This past Sunday, a record-breaking 50,000-plus runners started in Staten Island and made their way across the Verrazano Bridge, through Brooklyn and Queen’s Long Island City, over the Queensboro Bridge, along Manhattan’s 1st Avenue, through East Harlem and the Bronx before finishing the ING New York City Marathon in Central Park. (Whew, I’m tired just typing that!) Talk about inspirational!
As you know, because of Hurricane Sandy, and this iconic event was ultimately canceled last year, and people took different courses of action: Some would-be-marathoners ran to Staten Island to deliver supplies while others completed an unofficial marathon in Central Park. Either way, Sunday’s race was the first of its kind since 2011.
Anyway, let’s talk about the fun stuff. As the party warlord, I co-planned a cheer zone for work. Since there were ten people from my store running, plus a bunch of my friends and teammates, this event needed to be successful. Running 26.2 miles seems unfathomable to me right now, so I wanted this cheer zone to boost the runners’ spirits. And I also wanted everyone spectating to have a fun time, too.
First, we solidified a location. The guys at East End Bar and Grill graciously let us camp out for the race and offered us a drink deal—which, let’s be real, is a necessary ingredient for a baller cheering section (at least according to my experience from college football and hockey games). Then, I asked runners what they’d like to see at the cheer zone and what would give them a boost at mile 17.5. Turns out, it’s fairly simple stuff: posters, cowbells, and, in the case of coworkers, someone dressed up in the bunny suit. Done, done, and done!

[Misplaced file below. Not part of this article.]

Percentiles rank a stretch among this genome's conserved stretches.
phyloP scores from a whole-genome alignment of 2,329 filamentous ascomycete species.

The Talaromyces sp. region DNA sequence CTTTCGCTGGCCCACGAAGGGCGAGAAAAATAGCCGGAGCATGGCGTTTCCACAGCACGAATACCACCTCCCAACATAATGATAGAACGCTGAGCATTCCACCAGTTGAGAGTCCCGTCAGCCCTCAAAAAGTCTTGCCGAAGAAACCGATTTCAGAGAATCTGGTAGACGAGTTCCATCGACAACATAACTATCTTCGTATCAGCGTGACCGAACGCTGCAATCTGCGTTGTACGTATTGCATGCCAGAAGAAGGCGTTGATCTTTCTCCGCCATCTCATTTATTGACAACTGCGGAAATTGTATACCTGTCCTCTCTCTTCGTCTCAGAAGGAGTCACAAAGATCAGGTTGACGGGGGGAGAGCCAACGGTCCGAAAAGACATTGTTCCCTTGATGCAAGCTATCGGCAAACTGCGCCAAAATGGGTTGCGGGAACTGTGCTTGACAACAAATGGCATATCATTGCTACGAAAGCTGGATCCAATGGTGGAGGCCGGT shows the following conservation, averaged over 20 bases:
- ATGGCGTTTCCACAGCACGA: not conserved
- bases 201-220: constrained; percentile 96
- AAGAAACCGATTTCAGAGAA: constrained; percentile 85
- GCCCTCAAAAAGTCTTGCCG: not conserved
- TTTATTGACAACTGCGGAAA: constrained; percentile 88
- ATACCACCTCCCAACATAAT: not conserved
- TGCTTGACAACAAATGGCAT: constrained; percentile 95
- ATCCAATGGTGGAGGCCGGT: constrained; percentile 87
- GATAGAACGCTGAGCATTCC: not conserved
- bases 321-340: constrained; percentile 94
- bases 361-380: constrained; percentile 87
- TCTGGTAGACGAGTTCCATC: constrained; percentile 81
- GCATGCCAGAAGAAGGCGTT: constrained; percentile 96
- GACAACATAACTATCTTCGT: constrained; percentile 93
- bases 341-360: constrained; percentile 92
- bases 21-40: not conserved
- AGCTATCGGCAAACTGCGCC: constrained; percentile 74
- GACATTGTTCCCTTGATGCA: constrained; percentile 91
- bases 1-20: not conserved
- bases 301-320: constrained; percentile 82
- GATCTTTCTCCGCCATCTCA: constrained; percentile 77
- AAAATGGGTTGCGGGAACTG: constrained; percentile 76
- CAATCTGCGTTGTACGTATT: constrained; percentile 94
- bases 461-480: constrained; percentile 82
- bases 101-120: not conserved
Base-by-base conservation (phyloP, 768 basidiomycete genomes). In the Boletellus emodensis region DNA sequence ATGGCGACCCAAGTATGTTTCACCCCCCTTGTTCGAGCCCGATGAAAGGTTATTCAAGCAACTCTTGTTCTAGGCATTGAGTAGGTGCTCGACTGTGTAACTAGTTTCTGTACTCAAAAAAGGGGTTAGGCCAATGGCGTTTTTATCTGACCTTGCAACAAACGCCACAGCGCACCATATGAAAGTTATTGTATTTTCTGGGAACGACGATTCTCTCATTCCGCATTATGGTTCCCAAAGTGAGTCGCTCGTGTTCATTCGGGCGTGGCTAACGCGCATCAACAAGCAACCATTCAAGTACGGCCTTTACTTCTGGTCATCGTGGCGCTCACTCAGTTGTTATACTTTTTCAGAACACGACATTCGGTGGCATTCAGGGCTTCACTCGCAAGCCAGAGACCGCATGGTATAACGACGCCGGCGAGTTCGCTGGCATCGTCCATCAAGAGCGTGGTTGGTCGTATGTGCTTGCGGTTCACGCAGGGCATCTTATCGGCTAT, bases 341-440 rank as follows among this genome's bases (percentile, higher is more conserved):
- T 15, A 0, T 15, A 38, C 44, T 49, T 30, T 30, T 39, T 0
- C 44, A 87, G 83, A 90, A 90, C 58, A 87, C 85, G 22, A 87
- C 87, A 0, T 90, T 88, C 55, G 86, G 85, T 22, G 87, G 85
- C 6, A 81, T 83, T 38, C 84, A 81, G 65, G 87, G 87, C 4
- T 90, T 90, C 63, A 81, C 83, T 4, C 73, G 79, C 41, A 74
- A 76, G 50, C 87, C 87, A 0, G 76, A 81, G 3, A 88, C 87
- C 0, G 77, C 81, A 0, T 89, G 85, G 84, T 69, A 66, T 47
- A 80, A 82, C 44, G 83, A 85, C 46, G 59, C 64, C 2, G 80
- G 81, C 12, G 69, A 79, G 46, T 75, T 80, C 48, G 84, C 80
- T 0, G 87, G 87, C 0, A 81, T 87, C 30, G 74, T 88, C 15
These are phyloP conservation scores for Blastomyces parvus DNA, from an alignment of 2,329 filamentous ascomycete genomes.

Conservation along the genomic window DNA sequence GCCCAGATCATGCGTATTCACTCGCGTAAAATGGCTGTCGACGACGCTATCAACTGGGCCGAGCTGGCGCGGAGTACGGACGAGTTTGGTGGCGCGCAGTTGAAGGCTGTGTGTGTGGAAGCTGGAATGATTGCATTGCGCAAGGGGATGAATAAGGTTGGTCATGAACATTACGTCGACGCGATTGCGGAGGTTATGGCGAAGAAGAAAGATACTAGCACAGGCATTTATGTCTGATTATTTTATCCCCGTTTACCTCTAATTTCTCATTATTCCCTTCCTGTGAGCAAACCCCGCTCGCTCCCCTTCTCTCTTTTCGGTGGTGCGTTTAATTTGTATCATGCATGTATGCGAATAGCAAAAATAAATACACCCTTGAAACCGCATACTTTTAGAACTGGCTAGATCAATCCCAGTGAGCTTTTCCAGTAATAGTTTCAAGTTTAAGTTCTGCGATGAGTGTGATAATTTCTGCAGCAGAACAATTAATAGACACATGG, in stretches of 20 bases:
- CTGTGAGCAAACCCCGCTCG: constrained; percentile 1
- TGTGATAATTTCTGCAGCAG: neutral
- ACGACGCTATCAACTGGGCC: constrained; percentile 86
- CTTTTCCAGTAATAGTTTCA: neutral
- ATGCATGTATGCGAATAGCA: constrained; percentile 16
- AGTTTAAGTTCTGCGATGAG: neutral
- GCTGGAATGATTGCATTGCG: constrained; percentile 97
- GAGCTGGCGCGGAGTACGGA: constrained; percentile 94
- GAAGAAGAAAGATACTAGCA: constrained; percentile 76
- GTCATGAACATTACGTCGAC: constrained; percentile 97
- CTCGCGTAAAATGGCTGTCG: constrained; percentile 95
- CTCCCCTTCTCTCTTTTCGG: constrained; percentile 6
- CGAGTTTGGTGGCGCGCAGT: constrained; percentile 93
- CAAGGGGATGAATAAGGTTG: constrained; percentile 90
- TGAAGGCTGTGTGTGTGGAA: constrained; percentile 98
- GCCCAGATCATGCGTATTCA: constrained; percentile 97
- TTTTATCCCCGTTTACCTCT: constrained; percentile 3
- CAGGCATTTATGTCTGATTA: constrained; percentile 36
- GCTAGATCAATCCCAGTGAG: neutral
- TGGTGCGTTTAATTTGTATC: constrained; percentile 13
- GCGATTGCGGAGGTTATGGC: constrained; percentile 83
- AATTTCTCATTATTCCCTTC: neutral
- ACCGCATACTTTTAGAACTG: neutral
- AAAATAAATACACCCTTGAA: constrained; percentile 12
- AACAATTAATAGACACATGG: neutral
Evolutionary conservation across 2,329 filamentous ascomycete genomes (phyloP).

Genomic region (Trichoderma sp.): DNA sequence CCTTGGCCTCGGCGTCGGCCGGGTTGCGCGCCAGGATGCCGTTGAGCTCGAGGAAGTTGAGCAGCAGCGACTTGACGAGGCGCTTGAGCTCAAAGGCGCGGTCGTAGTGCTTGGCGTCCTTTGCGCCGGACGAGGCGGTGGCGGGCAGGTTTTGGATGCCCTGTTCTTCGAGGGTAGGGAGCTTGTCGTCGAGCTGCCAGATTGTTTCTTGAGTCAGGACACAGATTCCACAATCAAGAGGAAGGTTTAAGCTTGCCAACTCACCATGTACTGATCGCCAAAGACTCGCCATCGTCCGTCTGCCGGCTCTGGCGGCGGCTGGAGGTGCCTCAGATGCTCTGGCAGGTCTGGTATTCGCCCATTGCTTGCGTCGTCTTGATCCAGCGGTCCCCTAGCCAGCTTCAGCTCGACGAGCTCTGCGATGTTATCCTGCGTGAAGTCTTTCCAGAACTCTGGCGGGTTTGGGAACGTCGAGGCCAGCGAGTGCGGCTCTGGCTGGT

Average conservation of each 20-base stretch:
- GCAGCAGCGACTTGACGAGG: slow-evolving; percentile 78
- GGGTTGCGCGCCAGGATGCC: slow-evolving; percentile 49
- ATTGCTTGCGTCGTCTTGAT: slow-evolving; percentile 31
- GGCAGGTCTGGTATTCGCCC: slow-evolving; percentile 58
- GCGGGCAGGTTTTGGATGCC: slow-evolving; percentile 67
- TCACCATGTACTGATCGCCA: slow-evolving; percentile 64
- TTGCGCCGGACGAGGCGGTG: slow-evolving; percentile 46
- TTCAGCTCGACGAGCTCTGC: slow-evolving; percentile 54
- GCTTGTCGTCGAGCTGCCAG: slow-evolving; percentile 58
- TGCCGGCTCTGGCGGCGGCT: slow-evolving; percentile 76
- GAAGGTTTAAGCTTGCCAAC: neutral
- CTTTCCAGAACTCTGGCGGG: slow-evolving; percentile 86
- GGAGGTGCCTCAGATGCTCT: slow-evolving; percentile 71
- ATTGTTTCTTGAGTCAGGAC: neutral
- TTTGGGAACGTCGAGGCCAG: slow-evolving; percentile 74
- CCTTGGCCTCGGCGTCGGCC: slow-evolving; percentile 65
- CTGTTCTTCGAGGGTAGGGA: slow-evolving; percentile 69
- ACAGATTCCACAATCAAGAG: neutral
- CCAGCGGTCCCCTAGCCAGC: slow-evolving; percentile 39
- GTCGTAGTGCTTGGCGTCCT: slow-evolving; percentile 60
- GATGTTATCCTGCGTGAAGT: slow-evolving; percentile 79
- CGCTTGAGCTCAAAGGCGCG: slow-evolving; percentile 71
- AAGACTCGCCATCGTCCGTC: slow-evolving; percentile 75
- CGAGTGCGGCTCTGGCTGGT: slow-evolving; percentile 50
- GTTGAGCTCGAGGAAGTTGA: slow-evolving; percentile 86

Unfortunately, I didn’t take a ton of pictures because the tracker app drained my phone’s battery, but you get the idea, right? During the race, friends and teammates stopped by, waited for their runners to pass, and then moved to another mile marker, so there were people trickling in and out.
Personally, I loved cheering at one location. There were about 15 runners I wanted to see, so it made more sense to stay in one spot and wait for everyone. (And a party warlord never abandons ship—ha!) Plus, it was nice to be on the spectating side for a change and not racing, especially because this stretch along 1st Avenue felt like a stadium; these three-ish miles are relatively flat, and this section also marks runners’ arrival to Manhattan, so the energy was electric. Everyone running by looked like they were having a blast! (Granted, this would probably be the last time most people felt good during the race; as the course goes to the Bronx, it becomes hillier and the crowd support decreases. Not to mention all bets are off at mile 20 and beyond.)
So, from a work standpoint, the cheer zone seemed like a success. Looking ahead to next year, there are a few tweaks that will make it even better, but I’m happy with how it went. And from a personal standpoint, I had so much fun. I know this question will be asked: No, I have no intention of doing this race—or a marathon for that matter—for a long, long time. But after experiencing it as a triathlete/runner/NYCer, I would love to do it one day.
But then I remember it’s 26.2 miles.
Have you completed/would you run a marathon?